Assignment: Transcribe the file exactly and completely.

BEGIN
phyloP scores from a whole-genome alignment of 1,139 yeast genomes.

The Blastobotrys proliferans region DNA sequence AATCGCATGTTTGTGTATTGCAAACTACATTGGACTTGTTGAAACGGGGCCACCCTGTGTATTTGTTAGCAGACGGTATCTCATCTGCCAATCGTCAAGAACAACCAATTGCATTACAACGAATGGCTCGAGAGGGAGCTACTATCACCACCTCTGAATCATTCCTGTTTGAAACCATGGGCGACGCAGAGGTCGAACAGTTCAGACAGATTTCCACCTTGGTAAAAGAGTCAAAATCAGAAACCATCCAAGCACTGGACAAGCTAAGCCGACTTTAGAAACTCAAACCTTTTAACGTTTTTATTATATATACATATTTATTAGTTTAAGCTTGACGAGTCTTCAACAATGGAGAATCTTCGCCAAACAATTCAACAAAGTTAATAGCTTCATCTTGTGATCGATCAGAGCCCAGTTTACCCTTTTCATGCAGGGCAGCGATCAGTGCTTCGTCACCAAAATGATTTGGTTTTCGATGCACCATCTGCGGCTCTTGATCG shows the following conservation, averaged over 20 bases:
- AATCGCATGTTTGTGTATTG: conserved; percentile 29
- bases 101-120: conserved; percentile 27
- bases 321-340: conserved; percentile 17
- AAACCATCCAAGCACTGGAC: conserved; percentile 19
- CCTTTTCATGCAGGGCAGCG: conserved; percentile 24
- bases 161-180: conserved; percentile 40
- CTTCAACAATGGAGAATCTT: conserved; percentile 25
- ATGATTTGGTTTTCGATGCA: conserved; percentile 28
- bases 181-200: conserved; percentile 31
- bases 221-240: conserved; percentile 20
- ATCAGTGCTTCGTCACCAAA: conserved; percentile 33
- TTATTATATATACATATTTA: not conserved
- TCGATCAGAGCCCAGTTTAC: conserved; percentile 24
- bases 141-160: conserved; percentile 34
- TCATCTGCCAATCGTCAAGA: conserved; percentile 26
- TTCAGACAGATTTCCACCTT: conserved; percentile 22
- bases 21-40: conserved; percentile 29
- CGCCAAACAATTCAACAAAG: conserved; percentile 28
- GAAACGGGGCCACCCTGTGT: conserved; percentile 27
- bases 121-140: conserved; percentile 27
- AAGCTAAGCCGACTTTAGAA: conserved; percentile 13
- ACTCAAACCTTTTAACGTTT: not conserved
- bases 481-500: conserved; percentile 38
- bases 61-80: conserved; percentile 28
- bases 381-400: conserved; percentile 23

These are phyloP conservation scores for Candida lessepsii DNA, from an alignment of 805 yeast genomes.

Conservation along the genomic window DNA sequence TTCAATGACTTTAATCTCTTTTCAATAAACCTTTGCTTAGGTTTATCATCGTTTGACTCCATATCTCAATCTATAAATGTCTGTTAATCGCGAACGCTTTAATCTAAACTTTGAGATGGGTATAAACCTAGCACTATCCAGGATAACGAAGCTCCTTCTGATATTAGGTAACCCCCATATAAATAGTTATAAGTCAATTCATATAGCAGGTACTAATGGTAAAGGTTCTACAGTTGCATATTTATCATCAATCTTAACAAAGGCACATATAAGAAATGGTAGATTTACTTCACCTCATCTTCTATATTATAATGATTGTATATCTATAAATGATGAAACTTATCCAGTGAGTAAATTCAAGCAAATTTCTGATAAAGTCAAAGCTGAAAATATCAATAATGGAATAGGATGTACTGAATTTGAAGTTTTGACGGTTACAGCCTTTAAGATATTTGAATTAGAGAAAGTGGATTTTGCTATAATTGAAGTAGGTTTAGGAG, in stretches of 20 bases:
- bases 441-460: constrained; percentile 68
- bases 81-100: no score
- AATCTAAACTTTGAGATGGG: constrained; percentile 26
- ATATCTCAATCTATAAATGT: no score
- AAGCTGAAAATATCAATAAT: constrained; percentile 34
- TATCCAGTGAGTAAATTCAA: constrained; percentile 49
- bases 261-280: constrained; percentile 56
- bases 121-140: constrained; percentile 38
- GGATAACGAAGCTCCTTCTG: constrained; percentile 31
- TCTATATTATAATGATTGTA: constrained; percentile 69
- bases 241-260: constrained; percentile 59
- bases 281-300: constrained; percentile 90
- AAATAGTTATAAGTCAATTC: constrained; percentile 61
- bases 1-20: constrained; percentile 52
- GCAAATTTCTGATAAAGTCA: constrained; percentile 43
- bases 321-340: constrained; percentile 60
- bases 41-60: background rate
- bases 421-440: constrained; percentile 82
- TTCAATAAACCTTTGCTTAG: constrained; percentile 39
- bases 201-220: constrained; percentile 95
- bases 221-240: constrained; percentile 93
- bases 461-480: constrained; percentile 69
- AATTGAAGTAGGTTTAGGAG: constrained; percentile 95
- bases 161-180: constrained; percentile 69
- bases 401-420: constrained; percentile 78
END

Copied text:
phyloP scores from a whole-genome alignment of 1,139 yeast genomes.

The Blastobotrys proliferans region DNA sequence AATCGCATGTTTGTGTATTGCAAACTACATTGGACTTGTTGAAACGGGGCCACCCTGTGTATTTGTTAGCAGACGGTATCTCATCTGCCAATCGTCAAGAACAACCAATTGCATTACAACGAATGGCTCGAGAGGGAGCTACTATCACCACCTCTGAATCATTCCTGTTTGAAACCATGGGCGACGCAGAGGTCGAACAGTTCAGACAGATTTCCACCTTGGTAAAAGAGTCAAAATCAGAAACCATCCAAGCACTGGACAAGCTAAGCCGACTTTAGAAACTCAAACCTTTTAACGTTTTTATTATATATACATATTTATTAGTTTAAGCTTGACGAGTCTTCAACAATGGAGAATCTTCGCCAAACAATTCAACAAAGTTAATAGCTTCATCTTGTGATCGATCAGAGCCCAGTTTACCCTTTTCATGCAGGGCAGCGATCAGTGCTTCGTCACCAAAATGATTTGGTTTTCGATGCACCATCTGCGGCTCTTGATCG shows the following conservation, averaged over 20 bases:
- AATCGCATGTTTGTGTATTG: conserved; percentile 29
- bases 101-120: conserved; percentile 27
- bases 321-340: conserved; percentile 17
- AAACCATCCAAGCACTGGAC: conserved; percentile 19
- CCTTTTCATGCAGGGCAGCG: conserved; percentile 24
- bases 161-180: conserved; percentile 40
- CTTCAACAATGGAGAATCTT: conserved; percentile 25
- ATGATTTGGTTTTCGATGCA: conserved; percentile 28
- bases 181-200: conserved; percentile 31
- bases 221-240: conserved; percentile 20
- ATCAGTGCTTCGTCACCAAA: conserved; percentile 33
- TTATTATATATACATATTTA: not conserved
- TCGATCAGAGCCCAGTTTAC: conserved; percentile 24
- bases 141-160: conserved; percentile 34
- TCATCTGCCAATCGTCAAGA: conserved; percentile 26
- TTCAGACAGATTTCCACCTT: conserved; percentile 22
- bases 21-40: conserved; percentile 29
- CGCCAAACAATTCAACAAAG: conserved; percentile 28
- GAAACGGGGCCACCCTGTGT: conserved; percentile 27
- bases 121-140: conserved; percentile 27
- AAGCTAAGCCGACTTTAGAA: conserved; percentile 13
- ACTCAAACCTTTTAACGTTT: not conserved
- bases 481-500: conserved; percentile 38
- bases 61-80: conserved; percentile 28
- bases 381-400: conserved; percentile 23

These are phyloP conservation scores for Candida lessepsii DNA, from an alignment of 805 yeast genomes.

Conservation along the genomic window DNA sequence TTCAATGACTTTAATCTCTTTTCAATAAACCTTTGCTTAGGTTTATCATCGTTTGACTCCATATCTCAATCTATAAATGTCTGTTAATCGCGAACGCTTTAATCTAAACTTTGAGATGGGTATAAACCTAGCACTATCCAGGATAACGAAGCTCCTTCTGATATTAGGTAACCCCCATATAAATAGTTATAAGTCAATTCATATAGCAGGTACTAATGGTAAAGGTTCTACAGTTGCATATTTATCATCAATCTTAACAAAGGCACATATAAGAAATGGTAGATTTACTTCACCTCATCTTCTATATTATAATGATTGTATATCTATAAATGATGAAACTTATCCAGTGAGTAAATTCAAGCAAATTTCTGATAAAGTCAAAGCTGAAAATATCAATAATGGAATAGGATGTACTGAATTTGAAGTTTTGACGGTTACAGCCTTTAAGATATTTGAATTAGAGAAAGTGGATTTTGCTATAATTGAAGTAGGTTTAGGAG, in stretches of 20 bases:
- bases 441-460: constrained; percentile 68
- bases 81-100: no score
- AATCTAAACTTTGAGATGGG: constrained; percentile 26
- ATATCTCAATCTATAAATGT: no score
- AAGCTGAAAATATCAATAAT: constrained; percentile 34
- TATCCAGTGAGTAAATTCAA: constrained; percentile 49
- bases 261-280: constrained; percentile 56
- bases 121-140: constrained; percentile 38
- GGATAACGAAGCTCCTTCTG: constrained; percentile 31
- TCTATATTATAATGATTGTA: constrained; percentile 69
- bases 241-260: constrained; percentile 59
- bases 281-300: constrained; percentile 90
- AAATAGTTATAAGTCAATTC: constrained; percentile 61
- bases 1-20: constrained; percentile 52
- GCAAATTTCTGATAAAGTCA: constrained; percentile 43
- bases 321-340: constrained; percentile 60
- bases 41-60: background rate
- bases 421-440: constrained; percentile 82
- TTCAATAAACCTTTGCTTAG: constrained; percentile 39
- bases 201-220: constrained; percentile 95
- bases 221-240: constrained; percentile 93
- bases 461-480: constrained; percentile 69
- AATTGAAGTAGGTTTAGGAG: constrained; percentile 95
- bases 161-180: constrained; percentile 69
- bases 401-420: constrained; percentile 78